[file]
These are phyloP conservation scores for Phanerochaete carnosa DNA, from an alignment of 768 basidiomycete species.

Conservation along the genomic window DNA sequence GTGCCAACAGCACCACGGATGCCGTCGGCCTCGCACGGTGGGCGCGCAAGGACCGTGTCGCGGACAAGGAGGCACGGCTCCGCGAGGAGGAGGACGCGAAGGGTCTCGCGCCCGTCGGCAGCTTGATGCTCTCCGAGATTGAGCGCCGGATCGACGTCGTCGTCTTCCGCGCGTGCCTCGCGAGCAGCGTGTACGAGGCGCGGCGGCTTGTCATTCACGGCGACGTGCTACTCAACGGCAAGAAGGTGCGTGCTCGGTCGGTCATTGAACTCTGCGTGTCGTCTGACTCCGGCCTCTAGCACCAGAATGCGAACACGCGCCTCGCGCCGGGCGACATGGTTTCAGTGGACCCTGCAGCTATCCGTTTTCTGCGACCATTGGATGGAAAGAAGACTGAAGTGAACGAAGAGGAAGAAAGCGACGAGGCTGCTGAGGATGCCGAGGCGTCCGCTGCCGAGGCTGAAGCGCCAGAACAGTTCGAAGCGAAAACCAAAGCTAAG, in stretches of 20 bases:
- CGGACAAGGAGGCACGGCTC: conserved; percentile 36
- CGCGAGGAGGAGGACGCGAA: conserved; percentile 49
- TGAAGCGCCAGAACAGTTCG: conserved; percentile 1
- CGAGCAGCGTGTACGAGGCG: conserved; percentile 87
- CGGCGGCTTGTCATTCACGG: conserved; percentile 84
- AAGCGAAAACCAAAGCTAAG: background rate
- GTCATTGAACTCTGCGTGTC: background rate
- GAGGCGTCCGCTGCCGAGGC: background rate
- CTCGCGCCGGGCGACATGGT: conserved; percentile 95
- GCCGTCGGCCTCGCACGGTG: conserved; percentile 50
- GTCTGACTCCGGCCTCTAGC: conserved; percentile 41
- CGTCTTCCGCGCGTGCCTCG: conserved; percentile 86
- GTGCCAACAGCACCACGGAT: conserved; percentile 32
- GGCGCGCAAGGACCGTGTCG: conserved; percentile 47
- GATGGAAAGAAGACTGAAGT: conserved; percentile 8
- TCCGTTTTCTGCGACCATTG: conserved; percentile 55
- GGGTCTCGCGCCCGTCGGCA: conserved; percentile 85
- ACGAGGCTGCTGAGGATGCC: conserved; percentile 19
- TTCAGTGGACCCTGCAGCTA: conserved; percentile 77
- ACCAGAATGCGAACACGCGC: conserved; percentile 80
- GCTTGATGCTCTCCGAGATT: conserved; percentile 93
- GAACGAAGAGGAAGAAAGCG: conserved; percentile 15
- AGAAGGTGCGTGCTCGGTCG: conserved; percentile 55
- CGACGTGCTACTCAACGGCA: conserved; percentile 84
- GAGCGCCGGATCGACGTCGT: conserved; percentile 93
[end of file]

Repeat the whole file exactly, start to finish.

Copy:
These are phyloP conservation scores for Phanerochaete carnosa DNA, from an alignment of 768 basidiomycete species.

Conservation along the genomic window DNA sequence GTGCCAACAGCACCACGGATGCCGTCGGCCTCGCACGGTGGGCGCGCAAGGACCGTGTCGCGGACAAGGAGGCACGGCTCCGCGAGGAGGAGGACGCGAAGGGTCTCGCGCCCGTCGGCAGCTTGATGCTCTCCGAGATTGAGCGCCGGATCGACGTCGTCGTCTTCCGCGCGTGCCTCGCGAGCAGCGTGTACGAGGCGCGGCGGCTTGTCATTCACGGCGACGTGCTACTCAACGGCAAGAAGGTGCGTGCTCGGTCGGTCATTGAACTCTGCGTGTCGTCTGACTCCGGCCTCTAGCACCAGAATGCGAACACGCGCCTCGCGCCGGGCGACATGGTTTCAGTGGACCCTGCAGCTATCCGTTTTCTGCGACCATTGGATGGAAAGAAGACTGAAGTGAACGAAGAGGAAGAAAGCGACGAGGCTGCTGAGGATGCCGAGGCGTCCGCTGCCGAGGCTGAAGCGCCAGAACAGTTCGAAGCGAAAACCAAAGCTAAG, in stretches of 20 bases:
- CGGACAAGGAGGCACGGCTC: conserved; percentile 36
- CGCGAGGAGGAGGACGCGAA: conserved; percentile 49
- TGAAGCGCCAGAACAGTTCG: conserved; percentile 1
- CGAGCAGCGTGTACGAGGCG: conserved; percentile 87
- CGGCGGCTTGTCATTCACGG: conserved; percentile 84
- AAGCGAAAACCAAAGCTAAG: background rate
- GTCATTGAACTCTGCGTGTC: background rate
- GAGGCGTCCGCTGCCGAGGC: background rate
- CTCGCGCCGGGCGACATGGT: conserved; percentile 95
- GCCGTCGGCCTCGCACGGTG: conserved; percentile 50
- GTCTGACTCCGGCCTCTAGC: conserved; percentile 41
- CGTCTTCCGCGCGTGCCTCG: conserved; percentile 86
- GTGCCAACAGCACCACGGAT: conserved; percentile 32
- GGCGCGCAAGGACCGTGTCG: conserved; percentile 47
- GATGGAAAGAAGACTGAAGT: conserved; percentile 8
- TCCGTTTTCTGCGACCATTG: conserved; percentile 55
- GGGTCTCGCGCCCGTCGGCA: conserved; percentile 85
- ACGAGGCTGCTGAGGATGCC: conserved; percentile 19
- TTCAGTGGACCCTGCAGCTA: conserved; percentile 77
- ACCAGAATGCGAACACGCGC: conserved; percentile 80
- GCTTGATGCTCTCCGAGATT: conserved; percentile 93
- GAACGAAGAGGAAGAAAGCG: conserved; percentile 15
- AGAAGGTGCGTGCTCGGTCG: conserved; percentile 55
- CGACGTGCTACTCAACGGCA: conserved; percentile 84
- GAGCGCCGGATCGACGTCGT: conserved; percentile 93